OST is closed for business but its spirit survives on my blog.
Do I think that I am “right”? No, but I am committed. Believing that one is “right,” it seems to me, is a bit different than being committed to a way of life. So, for me, the question is not about determining who is right and who is wrong—that is your aim, not mine. I am committed to a way of life in Jesus, which isn’t a matter of being “right.”
I have never claimed to know Jesus’ mindset and I have never determined what his worldview was. I read the Scriptures, fellowship and converse with other people about what I’ve read, write about what I’ve read, and embody what I’ve read in my daily life. You are concerned about what Jesus’ mindset and worldview were, not me. All we have are Jesus’ words, not his mind or his intentions, and so I think that searching for them is a fruitless undertaking.
You’re right that it didn’t take me long to identify you as a realist. You asked me:
“So if we can both read each others words and draw conclusions on what our philosophical perspectives are, why do you suggest that can’t be done with Bible writers and characters?”
Because philosophical realism, while having roots in various ancient Greek-pagan philosophers like Plato, didn’t become a coherent paradigm until the 18th, 19th, and 20th centuries. A similar story goes for non-realism as well. The problem with claiming that Jesus, Moses and St. Paul were philosophical realists is that it is anachronistic. The point is that no one would claim (and hope to be believed) that Jesus drove a Toyota. Everybody knows that Toyota’s weren’t around then. Not everyone is as up to date on the history of various philosophical debates—so it is much easier to claim that Jesus was a philosophical realist, even when that philosophy wasn’t around then. So, I am arguing that Jesus was not a realist and he wasn’t a nonrealist. It would have been historically impossible for him to be either—neither philosophy was in existence, nor was the Toyota.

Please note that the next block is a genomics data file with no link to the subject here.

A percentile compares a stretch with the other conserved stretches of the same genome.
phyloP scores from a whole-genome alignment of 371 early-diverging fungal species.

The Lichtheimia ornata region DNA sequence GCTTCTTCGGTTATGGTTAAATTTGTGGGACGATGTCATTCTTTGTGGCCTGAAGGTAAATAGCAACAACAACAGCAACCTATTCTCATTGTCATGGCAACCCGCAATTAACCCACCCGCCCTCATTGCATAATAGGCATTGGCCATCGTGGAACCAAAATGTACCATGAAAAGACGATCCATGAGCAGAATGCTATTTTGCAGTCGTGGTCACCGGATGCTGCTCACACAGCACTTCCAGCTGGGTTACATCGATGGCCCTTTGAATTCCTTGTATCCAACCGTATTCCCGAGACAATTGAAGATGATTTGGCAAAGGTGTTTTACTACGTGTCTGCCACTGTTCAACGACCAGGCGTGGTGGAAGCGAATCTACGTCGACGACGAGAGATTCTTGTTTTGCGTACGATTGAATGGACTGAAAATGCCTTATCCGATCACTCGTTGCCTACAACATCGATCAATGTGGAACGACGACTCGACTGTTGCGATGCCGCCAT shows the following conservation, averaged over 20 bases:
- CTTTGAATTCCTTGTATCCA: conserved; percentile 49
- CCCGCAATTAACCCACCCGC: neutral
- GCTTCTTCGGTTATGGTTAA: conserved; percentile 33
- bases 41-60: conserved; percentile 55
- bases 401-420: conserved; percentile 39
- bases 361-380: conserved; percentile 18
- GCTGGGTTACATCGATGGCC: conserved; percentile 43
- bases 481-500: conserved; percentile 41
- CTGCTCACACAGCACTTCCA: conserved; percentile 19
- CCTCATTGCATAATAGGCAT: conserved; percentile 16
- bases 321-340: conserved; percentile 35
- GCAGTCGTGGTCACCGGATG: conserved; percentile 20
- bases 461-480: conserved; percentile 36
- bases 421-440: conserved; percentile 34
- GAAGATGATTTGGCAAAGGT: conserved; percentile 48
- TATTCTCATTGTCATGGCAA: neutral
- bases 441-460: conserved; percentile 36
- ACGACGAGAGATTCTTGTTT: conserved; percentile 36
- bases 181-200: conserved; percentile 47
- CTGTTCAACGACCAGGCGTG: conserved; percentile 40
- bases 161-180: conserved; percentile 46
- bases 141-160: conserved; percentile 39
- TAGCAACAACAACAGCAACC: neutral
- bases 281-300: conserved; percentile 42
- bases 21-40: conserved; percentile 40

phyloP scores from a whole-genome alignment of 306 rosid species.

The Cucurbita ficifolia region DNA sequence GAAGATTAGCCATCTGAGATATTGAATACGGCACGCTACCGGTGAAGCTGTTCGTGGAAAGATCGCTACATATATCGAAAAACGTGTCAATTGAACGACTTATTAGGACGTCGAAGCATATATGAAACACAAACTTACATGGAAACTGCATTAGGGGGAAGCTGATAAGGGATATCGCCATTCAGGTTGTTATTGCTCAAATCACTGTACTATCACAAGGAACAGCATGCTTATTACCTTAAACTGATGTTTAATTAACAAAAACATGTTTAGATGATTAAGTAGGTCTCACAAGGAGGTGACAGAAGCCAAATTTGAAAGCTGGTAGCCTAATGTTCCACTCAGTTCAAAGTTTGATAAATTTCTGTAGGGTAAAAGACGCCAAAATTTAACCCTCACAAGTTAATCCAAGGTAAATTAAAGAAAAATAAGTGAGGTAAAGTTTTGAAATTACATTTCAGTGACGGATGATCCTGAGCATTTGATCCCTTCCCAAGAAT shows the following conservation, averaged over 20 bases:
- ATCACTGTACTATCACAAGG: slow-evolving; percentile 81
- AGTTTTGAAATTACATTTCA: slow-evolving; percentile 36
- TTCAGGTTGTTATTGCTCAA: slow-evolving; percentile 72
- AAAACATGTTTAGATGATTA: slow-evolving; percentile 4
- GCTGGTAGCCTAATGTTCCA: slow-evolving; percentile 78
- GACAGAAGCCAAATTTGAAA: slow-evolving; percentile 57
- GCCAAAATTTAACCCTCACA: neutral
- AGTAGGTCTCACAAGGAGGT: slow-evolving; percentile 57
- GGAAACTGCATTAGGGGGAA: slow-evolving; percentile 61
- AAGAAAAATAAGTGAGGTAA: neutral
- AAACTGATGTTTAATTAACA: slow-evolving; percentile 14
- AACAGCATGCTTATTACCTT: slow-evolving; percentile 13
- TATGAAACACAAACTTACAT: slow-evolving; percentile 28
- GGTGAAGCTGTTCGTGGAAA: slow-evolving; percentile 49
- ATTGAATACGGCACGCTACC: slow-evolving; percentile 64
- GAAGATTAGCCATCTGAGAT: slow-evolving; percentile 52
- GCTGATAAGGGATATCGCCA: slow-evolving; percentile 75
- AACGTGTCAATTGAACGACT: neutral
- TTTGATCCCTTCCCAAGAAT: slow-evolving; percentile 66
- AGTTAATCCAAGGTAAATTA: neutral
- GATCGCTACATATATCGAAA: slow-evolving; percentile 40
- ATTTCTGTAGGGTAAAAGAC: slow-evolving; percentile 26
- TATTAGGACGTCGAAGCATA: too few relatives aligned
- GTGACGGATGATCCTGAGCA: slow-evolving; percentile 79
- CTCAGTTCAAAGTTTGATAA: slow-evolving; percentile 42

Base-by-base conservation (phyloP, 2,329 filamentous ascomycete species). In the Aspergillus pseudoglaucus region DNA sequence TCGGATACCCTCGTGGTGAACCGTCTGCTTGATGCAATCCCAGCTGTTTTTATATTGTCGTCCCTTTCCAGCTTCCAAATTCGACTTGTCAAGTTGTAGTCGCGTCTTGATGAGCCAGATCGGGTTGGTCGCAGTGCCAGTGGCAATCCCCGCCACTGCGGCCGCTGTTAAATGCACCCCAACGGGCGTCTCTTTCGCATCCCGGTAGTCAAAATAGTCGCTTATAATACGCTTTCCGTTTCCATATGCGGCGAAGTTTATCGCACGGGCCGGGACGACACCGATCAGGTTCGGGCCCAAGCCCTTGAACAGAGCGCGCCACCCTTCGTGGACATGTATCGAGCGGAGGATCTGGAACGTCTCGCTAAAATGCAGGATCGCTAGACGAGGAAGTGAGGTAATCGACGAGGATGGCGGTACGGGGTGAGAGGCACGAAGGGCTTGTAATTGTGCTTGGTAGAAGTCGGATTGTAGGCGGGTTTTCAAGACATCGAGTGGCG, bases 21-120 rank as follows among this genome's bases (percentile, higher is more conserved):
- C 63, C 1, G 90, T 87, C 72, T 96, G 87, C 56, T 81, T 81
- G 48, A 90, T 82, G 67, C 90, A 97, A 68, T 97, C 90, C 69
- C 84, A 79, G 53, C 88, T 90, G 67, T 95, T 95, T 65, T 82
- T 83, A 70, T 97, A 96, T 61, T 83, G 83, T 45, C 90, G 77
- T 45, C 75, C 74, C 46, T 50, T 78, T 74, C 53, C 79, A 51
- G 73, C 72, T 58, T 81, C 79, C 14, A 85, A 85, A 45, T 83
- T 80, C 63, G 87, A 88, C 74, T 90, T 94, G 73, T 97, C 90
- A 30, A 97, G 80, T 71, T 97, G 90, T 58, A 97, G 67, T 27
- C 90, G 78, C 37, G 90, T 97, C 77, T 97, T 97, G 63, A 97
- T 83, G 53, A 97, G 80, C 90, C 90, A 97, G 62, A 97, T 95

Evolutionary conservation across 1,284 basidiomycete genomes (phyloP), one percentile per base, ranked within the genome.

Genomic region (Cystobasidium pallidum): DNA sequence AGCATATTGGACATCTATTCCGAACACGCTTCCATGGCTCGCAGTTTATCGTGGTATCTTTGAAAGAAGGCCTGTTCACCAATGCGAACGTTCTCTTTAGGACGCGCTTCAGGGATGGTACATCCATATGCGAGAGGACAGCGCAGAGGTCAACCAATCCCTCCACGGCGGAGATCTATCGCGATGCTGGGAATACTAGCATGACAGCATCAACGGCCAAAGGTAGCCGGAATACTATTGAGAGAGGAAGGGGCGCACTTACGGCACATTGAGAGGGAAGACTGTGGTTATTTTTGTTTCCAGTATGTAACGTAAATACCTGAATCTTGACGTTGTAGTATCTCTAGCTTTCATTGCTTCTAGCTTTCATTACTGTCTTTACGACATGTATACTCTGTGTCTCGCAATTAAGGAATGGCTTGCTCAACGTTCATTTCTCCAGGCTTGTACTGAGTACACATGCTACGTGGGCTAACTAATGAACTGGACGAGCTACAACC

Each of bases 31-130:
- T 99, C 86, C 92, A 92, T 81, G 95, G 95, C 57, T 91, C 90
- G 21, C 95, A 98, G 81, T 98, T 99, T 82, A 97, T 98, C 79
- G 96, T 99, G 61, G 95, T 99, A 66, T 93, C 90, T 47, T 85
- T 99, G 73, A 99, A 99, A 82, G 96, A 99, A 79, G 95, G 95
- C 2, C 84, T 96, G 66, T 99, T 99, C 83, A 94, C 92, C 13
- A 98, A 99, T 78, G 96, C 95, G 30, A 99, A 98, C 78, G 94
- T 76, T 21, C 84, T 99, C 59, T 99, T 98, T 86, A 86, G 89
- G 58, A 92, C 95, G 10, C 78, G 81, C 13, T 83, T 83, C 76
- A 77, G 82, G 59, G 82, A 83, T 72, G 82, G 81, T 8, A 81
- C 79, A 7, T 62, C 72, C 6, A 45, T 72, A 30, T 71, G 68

For me, non-realism isn’t a matter of being consistent or inconsistent with the Bible—those are your concerns, not mine. For me, I read and understand the Bible through a non-realist lens—non-realism defines the philosophical/theological stance I take. No text is going to “prove” that.
Where you see the Bible as proving your faith as right, I see the Bible as giving me the narrative resources to embody the new creation heralded by Jesus. The Bible aims not toward fixed points in the past, but to a future kingdom here on earth.